Sustainable $ro%th A company's sustainable growth rate is calculated by multiplying the 01' by the earnings retention rate. &ir' Value, E!uity Value, and (ebt Value %he value of the firm is the value of its assets, or rather, the present value of the unlevered free cash flow resulting from the use of those assets. In the case of an all)equity financed firm, the equity value is equal to the firm value. /hen the firm has issued debt, the debt holders have a priority claim on their interest and principal, and the equity holders have a residual claim on what remains after the debt obligations are met. %he sum of the value of the debt and the value of the equity then is equal to the value of the firm, ignoring the ta& benefits from the interest paid on the debt. Considering ta&es, the effective value of the firm will be higher since a levered firm has a ta& benefit from the interest paid on the debt. If there is outstanding preferred stock, the firm value is the sum of the equity value, debt value, and preferred stock value, plus the value of the interest ta& shield. %he debt holders and stock holders each have a claim on the cash flows of the firm. In a given time period, the debt holders have a claim equal to the interest payments during that period plus any principal payments that are due. %he stock holders then have a claim equal to the unlevered free cash flow in that period plus the cash generated by the interest ta& shield, minus the claims of the debt holders. Capital Structure %he proportion of a firm's capital structure supplied by debt and by equity is reported as either the debt to equity ratio ,$4'- or as the debt to value ratio ,$4=-, the latter of which is equal to the debt divided by the sum of the debt and the equity. 1ne can quickly convert between the $4' ratio and the $4= ratio by using the following relationships* $4=3,$4'-4,>.$4'$4'3,$4=-4,>)$4=Ris" Pre'iu's Business risk is the risk associated with a firm's operations. It is the undiversifiable volatility in the operating earnings ,' I%-. usiness risk is affected by the firm's investment decisions. A measure for the business risk is the asset beta, also known the levered beta. In terms of the discount rate, the return on assets of a firm can be e&pressed as a function of the risk)free rate and the business risk premium , 0:-* rA 3 rF . 0: Financial risk is associated with the firm's capital structure. Financial risk magnifies the business risk of a firm. Financial risk is affected by the firm's financing decision. %he total corporate risk is the sum of the business and financial risks and is measured by the equity beta, also known as the levered beta. %he business risk premium , 0:- and financial risk premium ,F0:- are reflected in the levered ,equity- beta, and the return on levered equity can be written as* r' 3 rF . 0: . F0: $ebt beta is a measure of the risk of a firm's defaulting on its debt. %he return on debt can be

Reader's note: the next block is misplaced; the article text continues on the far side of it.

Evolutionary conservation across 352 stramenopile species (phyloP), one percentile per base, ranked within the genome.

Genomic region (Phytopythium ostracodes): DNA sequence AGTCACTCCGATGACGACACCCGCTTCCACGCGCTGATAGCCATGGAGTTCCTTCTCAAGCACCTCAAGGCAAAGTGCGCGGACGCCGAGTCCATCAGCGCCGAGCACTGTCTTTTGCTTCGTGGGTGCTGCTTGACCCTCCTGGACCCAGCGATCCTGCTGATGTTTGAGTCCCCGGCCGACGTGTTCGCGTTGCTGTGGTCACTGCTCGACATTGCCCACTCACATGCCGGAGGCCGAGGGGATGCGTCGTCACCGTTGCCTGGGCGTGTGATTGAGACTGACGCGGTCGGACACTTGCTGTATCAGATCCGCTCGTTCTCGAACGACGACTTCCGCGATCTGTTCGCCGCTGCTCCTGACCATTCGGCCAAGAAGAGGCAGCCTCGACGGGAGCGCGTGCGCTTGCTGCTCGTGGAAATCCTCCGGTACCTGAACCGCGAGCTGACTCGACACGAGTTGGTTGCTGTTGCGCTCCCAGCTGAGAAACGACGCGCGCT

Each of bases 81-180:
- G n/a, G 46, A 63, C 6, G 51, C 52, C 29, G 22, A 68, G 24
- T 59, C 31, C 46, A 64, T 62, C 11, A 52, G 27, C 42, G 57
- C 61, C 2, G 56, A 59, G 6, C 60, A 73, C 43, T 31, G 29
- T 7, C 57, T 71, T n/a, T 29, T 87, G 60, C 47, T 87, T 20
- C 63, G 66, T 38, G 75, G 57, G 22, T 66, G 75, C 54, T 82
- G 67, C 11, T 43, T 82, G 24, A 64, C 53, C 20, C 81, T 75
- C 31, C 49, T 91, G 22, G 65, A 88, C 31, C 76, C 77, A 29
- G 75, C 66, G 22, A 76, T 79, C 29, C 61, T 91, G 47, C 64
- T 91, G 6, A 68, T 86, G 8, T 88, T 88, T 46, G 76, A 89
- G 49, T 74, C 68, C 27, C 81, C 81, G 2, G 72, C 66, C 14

written as* r$ 3 rF . default risk premium Cost of Capital %he cost of capital is the rate of return that must be reali+ed in order to satisfy investors. %he cost of debt capital is the return demanded by investors in the firm's debt# this return largely is related to the interest the firm pays on its debt. In the past some managers believed that equity capital had no cost if no dividends were paid# however, equity investors incur an opportunity cost in owning the equity of the firm and they therefore demand a rate of return comparable to what they could earn by investing in securities of comparable risk. %he return required by debt holders is found by applying the CA:9* r$ 3 rF . betadebt , r9 ) rF %he required rate of return on assets ,that is, on unlevered equity- can be found using the CA:9* rA 3 rF . betaunlevered , r9 ) rF ?sing the CA:9, a firm's required return on equity is calculated as* r' 3 rF . betalevered , r9 ) rF ?nder the 9odigliani)9iller assumptions of constant cash flows and constant debt level, the required return on equity is* r' 3 rA . ,>)t- ,rA ) r$-,$ 4 'where t is the corporate ta& rate. %he overall cost of capital is a weighted)average of the cost of its equity capital and the after)ta& cost of its debt capital. %he weighted average cost of capital ,/ACC- then is given by* /ACC 3 r' ,' 4 =8- . r$ ,>)t- ,$ 4 =8Assuming perpetuities for the cash flows, the weighted average cost of capital can be calculated as* /ACC 3 rA @ > ) t,$ 4 =8-A (eglecting ta&es, the /ACC would be equal to the e&pected return on assets because the /ACC is the return on a portfolio of all the firm's equity and all of its debt, and such a portfolio essentially has claim to all of the firm's assets. For arbitrary cash flows, and under the assumption that the debt to value ratio is held constant, the following relationship derived by Bames A. 9iles and Bohn 0. '++ell is applicable* /ACC 3 rA ) t r$ ,$ 4 =8-,>.rA- 4 ,>.r$?nder the same assumptions, the cost of equity capital can be calculated from r A and r$ using the following relationship from 9iles and '++ell* r' 3 rA . @ > ) t r$ 4 ,>.r$-A @ rA ) r$ A $4'